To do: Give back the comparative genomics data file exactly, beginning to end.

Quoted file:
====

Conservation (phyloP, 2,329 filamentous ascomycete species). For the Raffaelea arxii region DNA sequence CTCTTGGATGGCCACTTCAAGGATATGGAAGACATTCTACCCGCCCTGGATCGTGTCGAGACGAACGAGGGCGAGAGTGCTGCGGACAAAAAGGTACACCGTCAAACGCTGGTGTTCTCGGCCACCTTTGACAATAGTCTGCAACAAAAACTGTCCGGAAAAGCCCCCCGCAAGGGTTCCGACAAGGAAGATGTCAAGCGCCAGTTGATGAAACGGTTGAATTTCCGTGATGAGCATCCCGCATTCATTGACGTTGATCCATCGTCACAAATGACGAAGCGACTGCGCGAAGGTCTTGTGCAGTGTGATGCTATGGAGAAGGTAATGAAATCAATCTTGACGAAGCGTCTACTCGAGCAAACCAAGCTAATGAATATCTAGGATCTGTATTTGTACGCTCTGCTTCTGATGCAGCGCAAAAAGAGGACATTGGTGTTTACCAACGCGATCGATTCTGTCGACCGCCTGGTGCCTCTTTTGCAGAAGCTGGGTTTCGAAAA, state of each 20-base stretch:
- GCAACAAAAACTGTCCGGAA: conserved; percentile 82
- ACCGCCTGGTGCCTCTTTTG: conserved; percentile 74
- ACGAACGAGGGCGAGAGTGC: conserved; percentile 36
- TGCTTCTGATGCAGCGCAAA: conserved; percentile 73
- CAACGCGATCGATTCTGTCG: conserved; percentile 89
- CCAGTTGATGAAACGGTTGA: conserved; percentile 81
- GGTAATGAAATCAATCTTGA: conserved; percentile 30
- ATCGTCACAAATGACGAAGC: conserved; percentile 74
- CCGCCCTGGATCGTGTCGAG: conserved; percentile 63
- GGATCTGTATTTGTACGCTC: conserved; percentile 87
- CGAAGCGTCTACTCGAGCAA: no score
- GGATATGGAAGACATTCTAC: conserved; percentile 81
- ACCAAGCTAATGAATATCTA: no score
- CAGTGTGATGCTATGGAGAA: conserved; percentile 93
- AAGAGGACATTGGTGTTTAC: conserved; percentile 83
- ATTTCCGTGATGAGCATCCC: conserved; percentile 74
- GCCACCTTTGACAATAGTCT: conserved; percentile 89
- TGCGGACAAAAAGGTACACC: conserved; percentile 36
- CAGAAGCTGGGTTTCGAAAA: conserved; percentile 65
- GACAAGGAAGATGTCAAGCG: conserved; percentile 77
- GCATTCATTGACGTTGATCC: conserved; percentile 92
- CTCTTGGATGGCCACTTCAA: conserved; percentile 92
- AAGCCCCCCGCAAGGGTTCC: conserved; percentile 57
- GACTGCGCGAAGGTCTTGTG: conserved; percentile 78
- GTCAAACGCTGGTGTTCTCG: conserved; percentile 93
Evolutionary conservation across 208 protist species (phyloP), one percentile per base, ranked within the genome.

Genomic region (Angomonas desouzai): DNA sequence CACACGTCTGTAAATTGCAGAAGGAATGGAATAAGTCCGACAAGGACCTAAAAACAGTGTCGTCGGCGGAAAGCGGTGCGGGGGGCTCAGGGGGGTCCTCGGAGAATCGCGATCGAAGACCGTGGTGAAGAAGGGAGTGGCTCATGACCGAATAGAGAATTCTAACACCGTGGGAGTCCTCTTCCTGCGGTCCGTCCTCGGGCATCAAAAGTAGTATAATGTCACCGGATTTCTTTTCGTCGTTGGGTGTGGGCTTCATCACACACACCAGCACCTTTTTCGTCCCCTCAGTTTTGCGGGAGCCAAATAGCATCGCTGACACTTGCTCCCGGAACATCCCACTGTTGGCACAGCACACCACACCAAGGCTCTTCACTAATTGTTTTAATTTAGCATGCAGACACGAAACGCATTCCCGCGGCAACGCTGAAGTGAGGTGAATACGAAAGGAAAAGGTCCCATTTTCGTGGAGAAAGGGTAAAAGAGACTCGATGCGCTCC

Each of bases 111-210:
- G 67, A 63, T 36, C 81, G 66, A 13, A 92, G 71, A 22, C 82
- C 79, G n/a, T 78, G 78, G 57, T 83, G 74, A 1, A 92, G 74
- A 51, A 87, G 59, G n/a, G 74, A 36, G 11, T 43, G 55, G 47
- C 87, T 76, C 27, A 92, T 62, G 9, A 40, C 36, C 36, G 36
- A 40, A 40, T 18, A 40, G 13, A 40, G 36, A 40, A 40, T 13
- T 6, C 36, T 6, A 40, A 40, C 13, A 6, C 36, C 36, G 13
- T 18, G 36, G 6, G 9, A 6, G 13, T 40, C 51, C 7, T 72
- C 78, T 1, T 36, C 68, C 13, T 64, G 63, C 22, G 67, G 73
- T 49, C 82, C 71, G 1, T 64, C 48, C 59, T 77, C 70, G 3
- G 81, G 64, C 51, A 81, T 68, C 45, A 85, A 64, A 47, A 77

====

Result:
Conservation (phyloP, 2,329 filamentous ascomycete species). For the Raffaelea arxii region DNA sequence CTCTTGGATGGCCACTTCAAGGATATGGAAGACATTCTACCCGCCCTGGATCGTGTCGAGACGAACGAGGGCGAGAGTGCTGCGGACAAAAAGGTACACCGTCAAACGCTGGTGTTCTCGGCCACCTTTGACAATAGTCTGCAACAAAAACTGTCCGGAAAAGCCCCCCGCAAGGGTTCCGACAAGGAAGATGTCAAGCGCCAGTTGATGAAACGGTTGAATTTCCGTGATGAGCATCCCGCATTCATTGACGTTGATCCATCGTCACAAATGACGAAGCGACTGCGCGAAGGTCTTGTGCAGTGTGATGCTATGGAGAAGGTAATGAAATCAATCTTGACGAAGCGTCTACTCGAGCAAACCAAGCTAATGAATATCTAGGATCTGTATTTGTACGCTCTGCTTCTGATGCAGCGCAAAAAGAGGACATTGGTGTTTACCAACGCGATCGATTCTGTCGACCGCCTGGTGCCTCTTTTGCAGAAGCTGGGTTTCGAAAA, state of each 20-base stretch:
- GCAACAAAAACTGTCCGGAA: conserved; percentile 82
- ACCGCCTGGTGCCTCTTTTG: conserved; percentile 74
- ACGAACGAGGGCGAGAGTGC: conserved; percentile 36
- TGCTTCTGATGCAGCGCAAA: conserved; percentile 73
- CAACGCGATCGATTCTGTCG: conserved; percentile 89
- CCAGTTGATGAAACGGTTGA: conserved; percentile 81
- GGTAATGAAATCAATCTTGA: conserved; percentile 30
- ATCGTCACAAATGACGAAGC: conserved; percentile 74
- CCGCCCTGGATCGTGTCGAG: conserved; percentile 63
- GGATCTGTATTTGTACGCTC: conserved; percentile 87
- CGAAGCGTCTACTCGAGCAA: no score
- GGATATGGAAGACATTCTAC: conserved; percentile 81
- ACCAAGCTAATGAATATCTA: no score
- CAGTGTGATGCTATGGAGAA: conserved; percentile 93
- AAGAGGACATTGGTGTTTAC: conserved; percentile 83
- ATTTCCGTGATGAGCATCCC: conserved; percentile 74
- GCCACCTTTGACAATAGTCT: conserved; percentile 89
- TGCGGACAAAAAGGTACACC: conserved; percentile 36
- CAGAAGCTGGGTTTCGAAAA: conserved; percentile 65
- GACAAGGAAGATGTCAAGCG: conserved; percentile 77
- GCATTCATTGACGTTGATCC: conserved; percentile 92
- CTCTTGGATGGCCACTTCAA: conserved; percentile 92
- AAGCCCCCCGCAAGGGTTCC: conserved; percentile 57
- GACTGCGCGAAGGTCTTGTG: conserved; percentile 78
- GTCAAACGCTGGTGTTCTCG: conserved; percentile 93
Evolutionary conservation across 208 protist species (phyloP), one percentile per base, ranked within the genome.

Genomic region (Angomonas desouzai): DNA sequence CACACGTCTGTAAATTGCAGAAGGAATGGAATAAGTCCGACAAGGACCTAAAAACAGTGTCGTCGGCGGAAAGCGGTGCGGGGGGCTCAGGGGGGTCCTCGGAGAATCGCGATCGAAGACCGTGGTGAAGAAGGGAGTGGCTCATGACCGAATAGAGAATTCTAACACCGTGGGAGTCCTCTTCCTGCGGTCCGTCCTCGGGCATCAAAAGTAGTATAATGTCACCGGATTTCTTTTCGTCGTTGGGTGTGGGCTTCATCACACACACCAGCACCTTTTTCGTCCCCTCAGTTTTGCGGGAGCCAAATAGCATCGCTGACACTTGCTCCCGGAACATCCCACTGTTGGCACAGCACACCACACCAAGGCTCTTCACTAATTGTTTTAATTTAGCATGCAGACACGAAACGCATTCCCGCGGCAACGCTGAAGTGAGGTGAATACGAAAGGAAAAGGTCCCATTTTCGTGGAGAAAGGGTAAAAGAGACTCGATGCGCTCC

Each of bases 111-210:
- G 67, A 63, T 36, C 81, G 66, A 13, A 92, G 71, A 22, C 82
- C 79, G n/a, T 78, G 78, G 57, T 83, G 74, A 1, A 92, G 74
- A 51, A 87, G 59, G n/a, G 74, A 36, G 11, T 43, G 55, G 47
- C 87, T 76, C 27, A 92, T 62, G 9, A 40, C 36, C 36, G 36
- A 40, A 40, T 18, A 40, G 13, A 40, G 36, A 40, A 40, T 13
- T 6, C 36, T 6, A 40, A 40, C 13, A 6, C 36, C 36, G 13
- T 18, G 36, G 6, G 9, A 6, G 13, T 40, C 51, C 7, T 72
- C 78, T 1, T 36, C 68, C 13, T 64, G 63, C 22, G 67, G 73
- T 49, C 82, C 71, G 1, T 64, C 48, C 59, T 77, C 70, G 3
- G 81, G 64, C 51, A 81, T 68, C 45, A 85, A 64, A 47, A 77